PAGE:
Next Article in Journal
The Determinants and Outcomes of Absence Behavior: A Systematic Literature Review
Next Article in Special Issue
The Geography of Economic Segregation
Previous Article in Journal
Economic Impact of Development Initiatives on Low-Income Households in Kelantan, Malaysia
Previous Article in Special Issue
Accounting for Demography and Preferences: New Estimates of Residential Segregation with Minimum Segregation Measures
Article Menu

Export Article

Open AccessArticle
Soc. Sci. 2018, 7(8), 119; https://doi.org/10.3390/socsci7080119

Racial/Ethnic Residential Segregation, the Distribution of Physician’s Offices and Access to Health Care: The Case of Houston, Texas

Department of Sociology, University of Houston, Houston, TX 77204-3012, USA
Received: 11 June 2018 / Revised: 10 July 2018 / Accepted: 16 July 2018 / Published: 24 July 2018
View Full-Text   |   Download PDF [2529 KB, uploaded 24 July 2018]   |  

Abstract

Previous research has demonstrated the impacts of racial/ethnic residential segregation on access to health care, but little work has been conducted to tease out the mechanisms at play. I posit that the distribution of health care facilities may contribute to poor access to health care. In a study of the Houston area, I examine the association between residential segregation, the distribution of physician’s offices, and two health care access outcomes of having a personal physician, as well as the travel time to their office location. Using the 2010 Health of Houston Survey combined with several census products, I test these relationships in a series of spatial and multilevel models. I find that Black segregation is related to a lower density of physician’s offices. However, I find that this distribution is not related to having a personal physician, but is related to travel times, with a greater number of facilities leading to shorter travel times to the doctor. I also find that Black segregation is positively associated with travel times, and that the distribution of physician’s offices partially mediates this relationship. In sum, these findings suggest that a more equitable provision of health care resources across urban neighborhoods would mitigate some of the negative effects of segregation. View Full-Text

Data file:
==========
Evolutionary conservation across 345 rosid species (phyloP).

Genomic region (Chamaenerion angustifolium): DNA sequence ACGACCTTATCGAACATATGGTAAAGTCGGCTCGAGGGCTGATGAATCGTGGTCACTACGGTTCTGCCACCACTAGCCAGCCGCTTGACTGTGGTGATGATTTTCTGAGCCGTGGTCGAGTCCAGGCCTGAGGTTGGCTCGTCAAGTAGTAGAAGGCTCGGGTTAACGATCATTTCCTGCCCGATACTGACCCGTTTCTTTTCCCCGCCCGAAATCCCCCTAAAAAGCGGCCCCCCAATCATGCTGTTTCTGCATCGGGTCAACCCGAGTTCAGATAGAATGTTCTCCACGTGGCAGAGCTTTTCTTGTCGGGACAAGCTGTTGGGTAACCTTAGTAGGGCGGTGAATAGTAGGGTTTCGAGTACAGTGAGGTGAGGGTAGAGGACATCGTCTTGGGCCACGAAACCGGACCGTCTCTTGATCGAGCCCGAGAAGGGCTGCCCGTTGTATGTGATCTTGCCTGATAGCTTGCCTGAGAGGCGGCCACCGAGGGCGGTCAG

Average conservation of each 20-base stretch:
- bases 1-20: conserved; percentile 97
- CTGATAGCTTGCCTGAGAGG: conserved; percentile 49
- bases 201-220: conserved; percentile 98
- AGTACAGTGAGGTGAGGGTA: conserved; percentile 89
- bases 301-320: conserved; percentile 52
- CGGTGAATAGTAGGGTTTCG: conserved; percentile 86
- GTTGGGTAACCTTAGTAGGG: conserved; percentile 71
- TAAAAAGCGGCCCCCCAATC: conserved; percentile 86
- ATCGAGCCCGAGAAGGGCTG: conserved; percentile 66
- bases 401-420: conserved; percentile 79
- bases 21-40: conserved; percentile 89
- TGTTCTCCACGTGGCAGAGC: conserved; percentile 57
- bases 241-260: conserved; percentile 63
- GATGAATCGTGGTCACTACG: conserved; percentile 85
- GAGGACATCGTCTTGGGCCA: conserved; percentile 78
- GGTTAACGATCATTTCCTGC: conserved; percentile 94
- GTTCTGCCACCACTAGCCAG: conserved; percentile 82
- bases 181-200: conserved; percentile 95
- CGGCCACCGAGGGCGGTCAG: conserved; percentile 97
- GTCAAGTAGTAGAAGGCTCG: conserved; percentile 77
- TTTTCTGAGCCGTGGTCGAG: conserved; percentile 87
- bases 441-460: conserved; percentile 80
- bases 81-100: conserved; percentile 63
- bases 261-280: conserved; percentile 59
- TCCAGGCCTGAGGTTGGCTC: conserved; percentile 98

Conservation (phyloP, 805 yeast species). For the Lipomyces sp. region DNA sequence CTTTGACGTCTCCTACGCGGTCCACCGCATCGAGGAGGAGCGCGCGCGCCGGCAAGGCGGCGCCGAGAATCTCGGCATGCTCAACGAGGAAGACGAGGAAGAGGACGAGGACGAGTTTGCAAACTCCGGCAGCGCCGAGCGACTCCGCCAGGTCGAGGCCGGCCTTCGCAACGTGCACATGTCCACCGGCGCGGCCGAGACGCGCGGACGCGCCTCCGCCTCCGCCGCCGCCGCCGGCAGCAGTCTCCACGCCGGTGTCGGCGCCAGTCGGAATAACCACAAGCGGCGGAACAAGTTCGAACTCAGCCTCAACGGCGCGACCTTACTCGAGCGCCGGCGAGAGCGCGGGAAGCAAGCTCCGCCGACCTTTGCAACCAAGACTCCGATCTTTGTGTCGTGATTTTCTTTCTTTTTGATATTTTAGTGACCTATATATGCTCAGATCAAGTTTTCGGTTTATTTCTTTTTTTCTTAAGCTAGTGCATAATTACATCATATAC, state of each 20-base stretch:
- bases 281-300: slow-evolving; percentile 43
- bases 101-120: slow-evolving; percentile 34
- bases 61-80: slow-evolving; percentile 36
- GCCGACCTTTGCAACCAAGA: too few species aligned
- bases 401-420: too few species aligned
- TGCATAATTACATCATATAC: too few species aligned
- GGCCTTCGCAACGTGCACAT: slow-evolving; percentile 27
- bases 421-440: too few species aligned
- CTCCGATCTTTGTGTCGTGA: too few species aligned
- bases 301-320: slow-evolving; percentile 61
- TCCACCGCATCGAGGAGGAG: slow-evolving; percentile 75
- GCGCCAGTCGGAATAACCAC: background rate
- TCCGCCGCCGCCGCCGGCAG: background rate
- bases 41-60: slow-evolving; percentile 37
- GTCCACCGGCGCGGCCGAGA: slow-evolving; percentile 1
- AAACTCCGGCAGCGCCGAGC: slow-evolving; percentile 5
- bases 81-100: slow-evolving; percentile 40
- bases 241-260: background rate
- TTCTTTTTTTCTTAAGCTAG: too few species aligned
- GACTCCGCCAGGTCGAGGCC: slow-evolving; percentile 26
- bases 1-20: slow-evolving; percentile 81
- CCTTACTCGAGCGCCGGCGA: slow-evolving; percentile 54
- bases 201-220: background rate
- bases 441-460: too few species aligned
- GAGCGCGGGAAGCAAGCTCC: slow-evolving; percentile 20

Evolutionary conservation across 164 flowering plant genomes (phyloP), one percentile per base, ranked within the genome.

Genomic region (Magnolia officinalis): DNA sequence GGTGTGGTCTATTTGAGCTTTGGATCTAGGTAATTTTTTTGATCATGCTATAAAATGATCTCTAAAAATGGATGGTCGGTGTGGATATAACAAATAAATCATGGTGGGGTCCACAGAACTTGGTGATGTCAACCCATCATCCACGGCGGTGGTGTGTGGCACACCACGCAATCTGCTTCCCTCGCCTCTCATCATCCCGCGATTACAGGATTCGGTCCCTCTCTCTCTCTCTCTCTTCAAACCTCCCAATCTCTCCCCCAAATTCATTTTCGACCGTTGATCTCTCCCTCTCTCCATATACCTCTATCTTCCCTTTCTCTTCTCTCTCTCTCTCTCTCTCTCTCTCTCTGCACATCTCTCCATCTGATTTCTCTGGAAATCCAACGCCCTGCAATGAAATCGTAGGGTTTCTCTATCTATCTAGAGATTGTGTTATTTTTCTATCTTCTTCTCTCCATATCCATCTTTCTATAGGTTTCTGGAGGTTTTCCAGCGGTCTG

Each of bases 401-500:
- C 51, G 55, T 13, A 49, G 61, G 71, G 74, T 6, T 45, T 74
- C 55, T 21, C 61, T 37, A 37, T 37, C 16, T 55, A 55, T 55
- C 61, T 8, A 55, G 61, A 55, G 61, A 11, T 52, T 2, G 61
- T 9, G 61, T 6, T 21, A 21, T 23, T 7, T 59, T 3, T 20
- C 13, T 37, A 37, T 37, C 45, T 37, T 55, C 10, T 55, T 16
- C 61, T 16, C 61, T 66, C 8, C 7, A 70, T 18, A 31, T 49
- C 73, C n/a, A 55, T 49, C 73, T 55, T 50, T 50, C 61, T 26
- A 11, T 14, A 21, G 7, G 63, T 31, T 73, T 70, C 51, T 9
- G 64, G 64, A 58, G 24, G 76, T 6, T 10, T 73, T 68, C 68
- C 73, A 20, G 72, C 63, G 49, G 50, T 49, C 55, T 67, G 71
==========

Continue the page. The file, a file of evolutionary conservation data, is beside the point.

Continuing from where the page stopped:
Keywords: residential segregation; race/ethnicity; health care; primary care; urban sociology residential segregation; race/ethnicity; health care; primary care; urban sociology
Figures

Figure 1

This is an open access article distributed under the Creative Commons Attribution License which permits unrestricted use, distribution, and reproduction in any medium, provided the original work is properly cited. (CC BY 4.0).
SciFeed

Share & Cite This Article

MDPI and ACS Style

Anderson, K.F. Racial/Ethnic Residential Segregation, the Distribution of Physician’s Offices and Access to Health Care: The Case of Houston, Texas. Soc. Sci. 2018, 7, 119.

Show more citation formats Show less citations formats

Note that from the first issue of 2016, MDPI journals use article numbers instead of page numbers. See further details here.

Related Articles

Article Metrics

Article Access Statistics

1

Comments

[Return to top]
Soc. Sci. EISSN 2076-0760 Published by MDPI AG, Basel, Switzerland RSS E-Mail Table of Contents Alert
Back to Top